Let $k$ be a field. Consider the ideals $I_1=(x),I_2=(y),J=(x^2,y)$ of $R=k[x,y]/(xy,y^2)$. Show that the homogeneous elements of $J$ are contained in $I_1\cup I_2$ but that $J\not\subset I_1$ and $J\not\subset I_2$.

First of all, what is meant by "homogeneous elements of $J$"? The notion of homogeneous element makes sense in a graded module $M=\oplus_{i=-\infty}^{\infty}M_i$ over a graded ring $R=R_0\oplus R_1\oplus\dots$. The ideal $J$ is an $R$-module, but how is the grading of $J$ and $R$ defined?

Also, whichever the definition of a homogeneous element is, I think the element $x+y$ must be homogeneous according to the definition. But it doesn't lie in the union $I_1\cup I_2$...


The grading on $k[x,y]$ induces a grading on the quotient $R=k[x,y]/(xy,y^2)$; the abelian groups $$A_n:=\bigoplus_{i=0}^nx^iy^{n-i}k,$$ give the grading on $k[x,y]=\bigoplus_{n\geq0}A_n$. Let $B_n$ be the image of $A_n$ in the quotient $R$, so that $$B_0=k,\qquad B_1=\overline{x}k\oplus\overline{y}k \qquad\text{ and }\qquad B_n=\overline{x}^nk \text{ for }n>1.$$ Then $R=\bigoplus_{n\geq0}B_n$ is a graded ring. Because $J$ is an $R-$submodule of $R$, this gives a grading on $J$ as well.

As for your suspected counterexample to the claim; note that $x+y$ doesn't lie in $J$ either.

  • $\begingroup$ I found out I don't quite understand the grading of $k[x,y]$. By your definition, $A_1=kx\oplus ky$, $A_2=kx^2\oplus kxy\oplus y^2$. They are both abelian groups But the definition of the graded ring says that one must have $R_iR_j\subset R_{i+j}$. How is multiplication of elements of $A_1$ by elements of $A_2$ defined? The elements of $A_1$ are of the form $(a_1x,a_2y)$, and those of $A_2$ are of the form $(b_1x^2,b_2xy,b_3y^2)$; how to multiply them? Also, how does the grading of $R$ give a grading on its submodule? $\endgroup$ – user419669 Mar 12 '19 at 21:21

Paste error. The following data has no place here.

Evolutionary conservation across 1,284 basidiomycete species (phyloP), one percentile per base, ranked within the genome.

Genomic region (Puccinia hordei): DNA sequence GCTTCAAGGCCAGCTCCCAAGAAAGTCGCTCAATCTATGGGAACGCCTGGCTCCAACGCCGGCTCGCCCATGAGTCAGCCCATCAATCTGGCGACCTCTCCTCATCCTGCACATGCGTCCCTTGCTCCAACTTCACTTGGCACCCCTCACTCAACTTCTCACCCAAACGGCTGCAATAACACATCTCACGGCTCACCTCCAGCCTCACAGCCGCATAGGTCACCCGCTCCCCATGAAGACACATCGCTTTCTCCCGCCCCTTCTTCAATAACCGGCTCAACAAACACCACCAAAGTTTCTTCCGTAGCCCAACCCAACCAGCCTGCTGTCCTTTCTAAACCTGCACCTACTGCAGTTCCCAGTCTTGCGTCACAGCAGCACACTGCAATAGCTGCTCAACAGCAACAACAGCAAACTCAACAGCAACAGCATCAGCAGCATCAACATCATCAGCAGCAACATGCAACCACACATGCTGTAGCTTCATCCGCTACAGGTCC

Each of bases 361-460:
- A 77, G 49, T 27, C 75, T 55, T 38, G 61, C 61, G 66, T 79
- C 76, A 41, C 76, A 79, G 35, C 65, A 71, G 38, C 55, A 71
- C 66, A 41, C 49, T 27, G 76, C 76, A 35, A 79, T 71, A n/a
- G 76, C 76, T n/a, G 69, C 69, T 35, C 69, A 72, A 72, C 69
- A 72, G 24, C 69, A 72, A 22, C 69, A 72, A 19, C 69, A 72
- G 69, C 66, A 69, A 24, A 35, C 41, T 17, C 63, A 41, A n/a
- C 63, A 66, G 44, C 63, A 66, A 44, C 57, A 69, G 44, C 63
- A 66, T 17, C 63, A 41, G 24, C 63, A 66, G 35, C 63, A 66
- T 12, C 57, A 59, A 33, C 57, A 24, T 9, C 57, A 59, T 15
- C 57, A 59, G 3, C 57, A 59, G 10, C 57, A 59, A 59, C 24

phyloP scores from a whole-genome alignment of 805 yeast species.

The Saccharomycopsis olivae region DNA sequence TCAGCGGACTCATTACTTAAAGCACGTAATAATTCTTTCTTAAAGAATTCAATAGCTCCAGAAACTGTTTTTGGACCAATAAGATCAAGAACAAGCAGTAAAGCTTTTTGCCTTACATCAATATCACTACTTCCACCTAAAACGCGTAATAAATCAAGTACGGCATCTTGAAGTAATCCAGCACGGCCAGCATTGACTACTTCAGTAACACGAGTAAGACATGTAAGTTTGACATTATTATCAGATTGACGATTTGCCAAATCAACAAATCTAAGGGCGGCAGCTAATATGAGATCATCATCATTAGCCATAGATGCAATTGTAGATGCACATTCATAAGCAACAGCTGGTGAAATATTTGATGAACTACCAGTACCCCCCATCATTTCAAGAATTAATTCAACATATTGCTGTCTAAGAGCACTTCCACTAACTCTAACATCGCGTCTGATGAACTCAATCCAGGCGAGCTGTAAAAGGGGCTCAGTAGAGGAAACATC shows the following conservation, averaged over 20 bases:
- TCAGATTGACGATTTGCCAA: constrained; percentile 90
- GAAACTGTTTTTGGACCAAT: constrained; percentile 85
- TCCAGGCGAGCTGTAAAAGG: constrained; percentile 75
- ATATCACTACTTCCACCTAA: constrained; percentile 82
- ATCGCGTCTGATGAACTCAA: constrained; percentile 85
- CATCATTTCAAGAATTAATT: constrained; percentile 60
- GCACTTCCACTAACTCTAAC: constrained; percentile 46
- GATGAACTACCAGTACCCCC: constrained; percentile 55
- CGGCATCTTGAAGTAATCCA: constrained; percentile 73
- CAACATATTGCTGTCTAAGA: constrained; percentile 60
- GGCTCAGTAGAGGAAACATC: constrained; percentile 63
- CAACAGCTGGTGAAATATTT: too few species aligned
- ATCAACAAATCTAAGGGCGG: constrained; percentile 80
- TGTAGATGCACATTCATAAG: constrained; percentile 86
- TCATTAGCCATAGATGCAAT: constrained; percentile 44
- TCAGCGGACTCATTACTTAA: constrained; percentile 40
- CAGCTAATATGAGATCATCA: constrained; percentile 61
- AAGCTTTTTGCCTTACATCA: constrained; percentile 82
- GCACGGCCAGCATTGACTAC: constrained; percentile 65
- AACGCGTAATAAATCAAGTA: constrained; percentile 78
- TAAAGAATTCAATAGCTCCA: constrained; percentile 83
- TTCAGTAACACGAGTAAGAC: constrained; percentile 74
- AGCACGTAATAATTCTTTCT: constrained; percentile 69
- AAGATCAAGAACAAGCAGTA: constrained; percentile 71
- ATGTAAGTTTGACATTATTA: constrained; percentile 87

• $\begingroup$ These groups are still subsets of their respective rings; their elements are multiplied as elements of the ring. So writing more conventionally, two elements of $A_1$ and $A_2$ are multiplied as \begin{eqnarray*} (a_1x,a_2y)\cdot(b_1x^2,b_2xy,b_3y^2)&=&(a_1x+a_2y)(b_1x^2+b_2xy+b-3y^2)\\ &=&a_1b_1x^3+(a_1b_2+a_2b_1)x^2y+(a_1b_3+a_2b_2)xy^2+a_2b_3y^3\\ &=&(a_1b_1,a_1b_2+a_2b_1,a_1b_3+a_2b_2,a_2b_3)\in A_3. \end{eqnarray*} $\endgroup$ – Servaes Mar 12 '19 at 23:34
  • $\begingroup$ For some more context: The grading on $k[x,y]$ is by degree; an element of $k[x,y]$ is homogeneous of degree $n$ if it is a linear combinations of monomials of degree $n$. For example the polynomials $$x^3+3xy^2+4y^3\qquad\text{ and }\qquad x^7+5x^3y^4+2xy^6,$$ are homogeneous of degree $3$ and $7$, respectively. But the polynomial $x^2+3y$ is not homogeneous at all, because the individual monomials do not have the same degree. The subgroup $A_n$ is then the subset of all elements of $k[x,y]$ of degree $n$, including $0$. This makes clear that $A_iA_j\subset A_{ij}$. $\endgroup$ – Servaes Mar 12 '19 at 23:38
  • $\begingroup$ The second description is how I imagined grading on $k[x,y]$. The notation with direct sums (like $kx\oplus kx$) is confusing because formally speaking, this is not a subgroup of the ring $k[x,y]$ (because the ring does not contain any ordered pairs, it contains elements of different nature). Is there a way to formalize the statement that $A_i$ is a subgroup of $k[x,y]$? And how does the grading on $R$ give a grading on $J$? Can I think of homogeneous elements on $J$ as homogeneous polynomials in the residue classes of $x,y$? $\endgroup$ – user419669 Mar 12 '19 at 23:59
  • $\begingroup$ The direct sums are subgroups of $k[x,y]$, in fact they are even subspaces ($k$-vector spaces). If you distinguish between internal and external direct sums, perhaps read this. It helps not to think of a direct sum as a product of sets with an operation. But if you prefer, you could write $A_1=xk+yk$ though the notation gets uglier if you can't write $A_n=\bigoplus_{i=0}^nx^iy^{n-i}k$. $\endgroup$ – Servaes Mar 13 '19 at 0:06

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